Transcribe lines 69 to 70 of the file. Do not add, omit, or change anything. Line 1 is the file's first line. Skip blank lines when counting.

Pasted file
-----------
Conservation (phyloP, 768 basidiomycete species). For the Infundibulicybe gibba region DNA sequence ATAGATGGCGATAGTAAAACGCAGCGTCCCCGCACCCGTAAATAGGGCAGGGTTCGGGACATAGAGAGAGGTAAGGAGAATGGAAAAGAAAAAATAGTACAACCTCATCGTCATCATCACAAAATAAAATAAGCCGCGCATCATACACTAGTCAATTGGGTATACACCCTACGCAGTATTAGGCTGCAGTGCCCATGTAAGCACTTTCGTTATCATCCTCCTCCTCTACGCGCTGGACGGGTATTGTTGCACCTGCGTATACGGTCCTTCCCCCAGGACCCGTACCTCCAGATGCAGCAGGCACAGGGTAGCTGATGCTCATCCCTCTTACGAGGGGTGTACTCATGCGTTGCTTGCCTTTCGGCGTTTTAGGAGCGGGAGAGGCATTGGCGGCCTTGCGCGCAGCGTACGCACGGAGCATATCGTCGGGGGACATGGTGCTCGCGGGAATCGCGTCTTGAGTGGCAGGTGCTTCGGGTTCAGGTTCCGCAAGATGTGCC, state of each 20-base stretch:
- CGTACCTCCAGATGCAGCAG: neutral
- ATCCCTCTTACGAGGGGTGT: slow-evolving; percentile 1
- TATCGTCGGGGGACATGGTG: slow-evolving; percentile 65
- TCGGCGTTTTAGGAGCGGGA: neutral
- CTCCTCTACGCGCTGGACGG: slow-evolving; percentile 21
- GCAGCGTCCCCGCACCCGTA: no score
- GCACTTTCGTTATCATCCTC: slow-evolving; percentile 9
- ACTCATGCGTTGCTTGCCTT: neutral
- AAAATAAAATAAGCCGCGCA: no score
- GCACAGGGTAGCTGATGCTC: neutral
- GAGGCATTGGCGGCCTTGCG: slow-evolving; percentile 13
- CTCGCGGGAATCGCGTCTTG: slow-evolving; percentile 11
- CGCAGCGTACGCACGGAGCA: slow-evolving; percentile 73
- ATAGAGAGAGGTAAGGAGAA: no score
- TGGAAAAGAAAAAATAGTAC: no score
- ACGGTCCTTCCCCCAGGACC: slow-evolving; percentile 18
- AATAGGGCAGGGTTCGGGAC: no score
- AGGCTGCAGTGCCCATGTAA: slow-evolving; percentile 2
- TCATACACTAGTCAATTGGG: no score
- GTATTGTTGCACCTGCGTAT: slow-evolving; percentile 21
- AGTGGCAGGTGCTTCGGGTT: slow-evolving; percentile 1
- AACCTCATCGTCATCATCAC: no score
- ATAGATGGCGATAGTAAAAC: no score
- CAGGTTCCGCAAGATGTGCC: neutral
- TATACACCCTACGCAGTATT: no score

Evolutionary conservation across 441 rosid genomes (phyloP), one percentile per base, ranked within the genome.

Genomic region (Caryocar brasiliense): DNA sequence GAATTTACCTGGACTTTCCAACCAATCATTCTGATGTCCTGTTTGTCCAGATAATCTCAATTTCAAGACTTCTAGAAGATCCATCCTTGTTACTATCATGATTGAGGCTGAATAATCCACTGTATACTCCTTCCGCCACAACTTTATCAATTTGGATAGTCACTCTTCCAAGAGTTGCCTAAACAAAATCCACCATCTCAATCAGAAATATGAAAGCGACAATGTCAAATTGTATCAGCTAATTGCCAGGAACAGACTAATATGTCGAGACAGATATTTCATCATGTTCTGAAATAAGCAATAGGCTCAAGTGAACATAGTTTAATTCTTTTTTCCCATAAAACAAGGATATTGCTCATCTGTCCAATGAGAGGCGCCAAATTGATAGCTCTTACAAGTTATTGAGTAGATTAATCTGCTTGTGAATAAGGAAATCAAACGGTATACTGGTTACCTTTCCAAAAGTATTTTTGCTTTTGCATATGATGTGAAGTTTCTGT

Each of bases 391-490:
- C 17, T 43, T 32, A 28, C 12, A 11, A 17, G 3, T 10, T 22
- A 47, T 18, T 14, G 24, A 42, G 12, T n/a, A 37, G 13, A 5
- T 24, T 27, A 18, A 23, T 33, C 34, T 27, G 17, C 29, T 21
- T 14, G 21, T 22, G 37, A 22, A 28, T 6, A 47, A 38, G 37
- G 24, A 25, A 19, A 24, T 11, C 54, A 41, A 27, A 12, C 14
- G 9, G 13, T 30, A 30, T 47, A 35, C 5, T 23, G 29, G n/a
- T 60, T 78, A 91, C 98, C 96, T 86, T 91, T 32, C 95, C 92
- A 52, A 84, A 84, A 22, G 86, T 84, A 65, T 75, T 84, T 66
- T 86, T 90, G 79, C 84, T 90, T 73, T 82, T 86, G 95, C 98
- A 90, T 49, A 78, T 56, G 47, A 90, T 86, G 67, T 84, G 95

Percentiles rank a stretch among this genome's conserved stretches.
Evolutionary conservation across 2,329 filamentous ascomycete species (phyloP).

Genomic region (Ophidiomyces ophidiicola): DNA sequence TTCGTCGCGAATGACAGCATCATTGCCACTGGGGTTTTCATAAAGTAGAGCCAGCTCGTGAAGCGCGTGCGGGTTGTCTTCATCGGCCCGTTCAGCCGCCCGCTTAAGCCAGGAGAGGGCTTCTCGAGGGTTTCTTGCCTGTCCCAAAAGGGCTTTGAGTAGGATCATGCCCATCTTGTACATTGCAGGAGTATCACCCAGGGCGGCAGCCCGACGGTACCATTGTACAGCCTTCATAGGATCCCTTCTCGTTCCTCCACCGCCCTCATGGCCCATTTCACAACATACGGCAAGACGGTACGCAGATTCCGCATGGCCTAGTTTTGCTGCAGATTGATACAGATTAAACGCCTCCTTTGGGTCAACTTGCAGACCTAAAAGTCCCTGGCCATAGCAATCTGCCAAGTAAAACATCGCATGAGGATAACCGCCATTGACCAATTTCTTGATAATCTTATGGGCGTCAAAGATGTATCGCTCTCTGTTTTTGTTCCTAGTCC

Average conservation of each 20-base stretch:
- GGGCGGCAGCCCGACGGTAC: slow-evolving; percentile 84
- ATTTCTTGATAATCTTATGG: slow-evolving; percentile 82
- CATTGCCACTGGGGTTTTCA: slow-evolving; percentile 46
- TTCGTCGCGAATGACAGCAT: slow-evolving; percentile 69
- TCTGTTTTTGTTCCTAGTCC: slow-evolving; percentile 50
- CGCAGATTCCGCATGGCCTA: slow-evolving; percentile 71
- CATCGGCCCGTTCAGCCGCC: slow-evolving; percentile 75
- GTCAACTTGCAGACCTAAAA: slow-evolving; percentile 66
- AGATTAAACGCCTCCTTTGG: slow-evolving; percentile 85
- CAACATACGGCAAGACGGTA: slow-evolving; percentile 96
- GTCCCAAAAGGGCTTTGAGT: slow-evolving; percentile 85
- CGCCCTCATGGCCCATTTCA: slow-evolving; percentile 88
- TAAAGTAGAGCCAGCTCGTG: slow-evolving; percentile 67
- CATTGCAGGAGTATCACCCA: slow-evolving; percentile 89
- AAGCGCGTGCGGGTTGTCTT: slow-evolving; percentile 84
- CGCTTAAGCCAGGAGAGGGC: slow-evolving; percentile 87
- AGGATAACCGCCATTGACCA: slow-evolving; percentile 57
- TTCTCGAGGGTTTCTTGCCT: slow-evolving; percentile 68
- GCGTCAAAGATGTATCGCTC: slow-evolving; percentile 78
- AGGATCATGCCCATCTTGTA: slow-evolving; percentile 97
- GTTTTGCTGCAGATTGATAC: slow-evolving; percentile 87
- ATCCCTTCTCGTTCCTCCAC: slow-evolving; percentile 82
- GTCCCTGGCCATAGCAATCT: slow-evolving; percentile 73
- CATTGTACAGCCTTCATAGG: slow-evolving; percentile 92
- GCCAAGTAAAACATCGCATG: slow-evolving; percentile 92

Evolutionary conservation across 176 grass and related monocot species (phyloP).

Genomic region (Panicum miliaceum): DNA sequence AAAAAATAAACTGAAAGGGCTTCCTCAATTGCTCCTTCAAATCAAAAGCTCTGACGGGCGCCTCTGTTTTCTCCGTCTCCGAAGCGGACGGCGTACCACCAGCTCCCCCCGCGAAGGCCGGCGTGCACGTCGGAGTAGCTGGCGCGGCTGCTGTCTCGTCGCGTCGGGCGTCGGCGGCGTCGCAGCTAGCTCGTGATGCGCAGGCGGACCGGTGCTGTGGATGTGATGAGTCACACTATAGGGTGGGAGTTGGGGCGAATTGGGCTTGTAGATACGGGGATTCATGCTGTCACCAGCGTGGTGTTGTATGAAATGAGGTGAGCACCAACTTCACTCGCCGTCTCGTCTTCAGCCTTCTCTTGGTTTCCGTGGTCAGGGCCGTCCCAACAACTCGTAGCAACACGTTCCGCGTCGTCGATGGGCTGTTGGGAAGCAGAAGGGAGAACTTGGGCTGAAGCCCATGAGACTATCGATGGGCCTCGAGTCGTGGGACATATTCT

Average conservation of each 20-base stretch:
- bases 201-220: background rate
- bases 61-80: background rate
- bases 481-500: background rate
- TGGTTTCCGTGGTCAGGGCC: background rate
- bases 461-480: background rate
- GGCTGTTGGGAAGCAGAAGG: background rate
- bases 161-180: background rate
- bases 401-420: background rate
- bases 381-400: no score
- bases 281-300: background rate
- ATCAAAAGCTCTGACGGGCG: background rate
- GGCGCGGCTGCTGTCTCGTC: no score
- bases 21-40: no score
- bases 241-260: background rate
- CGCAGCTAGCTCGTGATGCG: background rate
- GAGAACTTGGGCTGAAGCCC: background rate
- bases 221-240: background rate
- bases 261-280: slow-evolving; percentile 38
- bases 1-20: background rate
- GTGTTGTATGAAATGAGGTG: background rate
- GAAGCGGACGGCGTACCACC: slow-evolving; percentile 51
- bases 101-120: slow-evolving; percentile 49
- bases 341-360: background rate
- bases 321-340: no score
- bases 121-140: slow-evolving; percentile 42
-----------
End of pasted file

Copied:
Evolutionary conservation across 176 grass and related monocot species (phyloP).

Genomic region (Panicum miliaceum): DNA sequence AAAAAATAAACTGAAAGGGCTTCCTCAATTGCTCCTTCAAATCAAAAGCTCTGACGGGCGCCTCTGTTTTCTCCGTCTCCGAAGCGGACGGCGTACCACCAGCTCCCCCCGCGAAGGCCGGCGTGCACGTCGGAGTAGCTGGCGCGGCTGCTGTCTCGTCGCGTCGGGCGTCGGCGGCGTCGCAGCTAGCTCGTGATGCGCAGGCGGACCGGTGCTGTGGATGTGATGAGTCACACTATAGGGTGGGAGTTGGGGCGAATTGGGCTTGTAGATACGGGGATTCATGCTGTCACCAGCGTGGTGTTGTATGAAATGAGGTGAGCACCAACTTCACTCGCCGTCTCGTCTTCAGCCTTCTCTTGGTTTCCGTGGTCAGGGCCGTCCCAACAACTCGTAGCAACACGTTCCGCGTCGTCGATGGGCTGTTGGGAAGCAGAAGGGAGAACTTGGGCTGAAGCCCATGAGACTATCGATGGGCCTCGAGTCGTGGGACATATTCT